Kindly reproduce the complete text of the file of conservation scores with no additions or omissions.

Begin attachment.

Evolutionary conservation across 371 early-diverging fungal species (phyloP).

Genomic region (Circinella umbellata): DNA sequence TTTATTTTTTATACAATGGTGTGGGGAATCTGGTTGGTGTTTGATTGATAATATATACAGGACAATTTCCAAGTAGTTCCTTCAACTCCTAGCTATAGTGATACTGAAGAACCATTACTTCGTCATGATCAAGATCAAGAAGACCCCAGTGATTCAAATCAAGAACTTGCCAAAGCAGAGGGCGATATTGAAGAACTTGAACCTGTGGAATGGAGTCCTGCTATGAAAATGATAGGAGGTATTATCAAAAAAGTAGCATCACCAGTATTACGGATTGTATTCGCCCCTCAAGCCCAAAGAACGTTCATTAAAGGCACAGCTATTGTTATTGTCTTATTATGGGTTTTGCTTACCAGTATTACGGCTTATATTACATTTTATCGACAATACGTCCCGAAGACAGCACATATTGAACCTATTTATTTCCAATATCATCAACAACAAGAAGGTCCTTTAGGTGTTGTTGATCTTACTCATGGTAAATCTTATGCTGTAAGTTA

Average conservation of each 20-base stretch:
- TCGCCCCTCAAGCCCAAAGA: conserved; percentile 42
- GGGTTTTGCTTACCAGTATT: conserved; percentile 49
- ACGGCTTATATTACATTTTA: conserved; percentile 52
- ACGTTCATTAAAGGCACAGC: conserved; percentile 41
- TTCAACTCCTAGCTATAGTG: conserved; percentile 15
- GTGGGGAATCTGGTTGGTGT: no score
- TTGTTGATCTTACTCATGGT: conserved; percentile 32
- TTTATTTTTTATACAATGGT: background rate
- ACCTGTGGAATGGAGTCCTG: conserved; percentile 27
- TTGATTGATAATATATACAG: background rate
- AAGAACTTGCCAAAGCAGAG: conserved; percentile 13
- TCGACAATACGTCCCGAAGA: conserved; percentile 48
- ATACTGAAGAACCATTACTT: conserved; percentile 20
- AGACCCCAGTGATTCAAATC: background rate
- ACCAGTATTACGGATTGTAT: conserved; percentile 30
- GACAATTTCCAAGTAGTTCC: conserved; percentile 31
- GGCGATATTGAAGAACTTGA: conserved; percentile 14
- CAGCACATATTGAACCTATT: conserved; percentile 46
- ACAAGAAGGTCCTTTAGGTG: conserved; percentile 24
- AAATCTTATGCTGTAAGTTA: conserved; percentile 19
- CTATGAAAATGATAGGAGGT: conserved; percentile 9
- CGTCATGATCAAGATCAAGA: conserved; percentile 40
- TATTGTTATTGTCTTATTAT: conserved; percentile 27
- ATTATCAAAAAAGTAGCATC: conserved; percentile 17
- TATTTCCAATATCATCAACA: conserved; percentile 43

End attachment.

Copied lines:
Evolutionary conservation across 371 early-diverging fungal species (phyloP).

Genomic region (Circinella umbellata): DNA sequence TTTATTTTTTATACAATGGTGTGGGGAATCTGGTTGGTGTTTGATTGATAATATATACAGGACAATTTCCAAGTAGTTCCTTCAACTCCTAGCTATAGTGATACTGAAGAACCATTACTTCGTCATGATCAAGATCAAGAAGACCCCAGTGATTCAAATCAAGAACTTGCCAAAGCAGAGGGCGATATTGAAGAACTTGAACCTGTGGAATGGAGTCCTGCTATGAAAATGATAGGAGGTATTATCAAAAAAGTAGCATCACCAGTATTACGGATTGTATTCGCCCCTCAAGCCCAAAGAACGTTCATTAAAGGCACAGCTATTGTTATTGTCTTATTATGGGTTTTGCTTACCAGTATTACGGCTTATATTACATTTTATCGACAATACGTCCCGAAGACAGCACATATTGAACCTATTTATTTCCAATATCATCAACAACAAGAAGGTCCTTTAGGTGTTGTTGATCTTACTCATGGTAAATCTTATGCTGTAAGTTA

Average conservation of each 20-base stretch:
- TCGCCCCTCAAGCCCAAAGA: conserved; percentile 42
- GGGTTTTGCTTACCAGTATT: conserved; percentile 49
- ACGGCTTATATTACATTTTA: conserved; percentile 52
- ACGTTCATTAAAGGCACAGC: conserved; percentile 41
- TTCAACTCCTAGCTATAGTG: conserved; percentile 15
- GTGGGGAATCTGGTTGGTGT: no score
- TTGTTGATCTTACTCATGGT: conserved; percentile 32
- TTTATTTTTTATACAATGGT: background rate
- ACCTGTGGAATGGAGTCCTG: conserved; percentile 27
- TTGATTGATAATATATACAG: background rate
- AAGAACTTGCCAAAGCAGAG: conserved; percentile 13
- TCGACAATACGTCCCGAAGA: conserved; percentile 48
- ATACTGAAGAACCATTACTT: conserved; percentile 20
- AGACCCCAGTGATTCAAATC: background rate
- ACCAGTATTACGGATTGTAT: conserved; percentile 30
- GACAATTTCCAAGTAGTTCC: conserved; percentile 31
- GGCGATATTGAAGAACTTGA: conserved; percentile 14
- CAGCACATATTGAACCTATT: conserved; percentile 46
- ACAAGAAGGTCCTTTAGGTG: conserved; percentile 24
- AAATCTTATGCTGTAAGTTA: conserved; percentile 19
- CTATGAAAATGATAGGAGGT: conserved; percentile 9
- CGTCATGATCAAGATCAAGA: conserved; percentile 40
- TATTGTTATTGTCTTATTAT: conserved; percentile 27
- ATTATCAAAAAAGTAGCATC: conserved; percentile 17
- TATTTCCAATATCATCAACA: conserved; percentile 43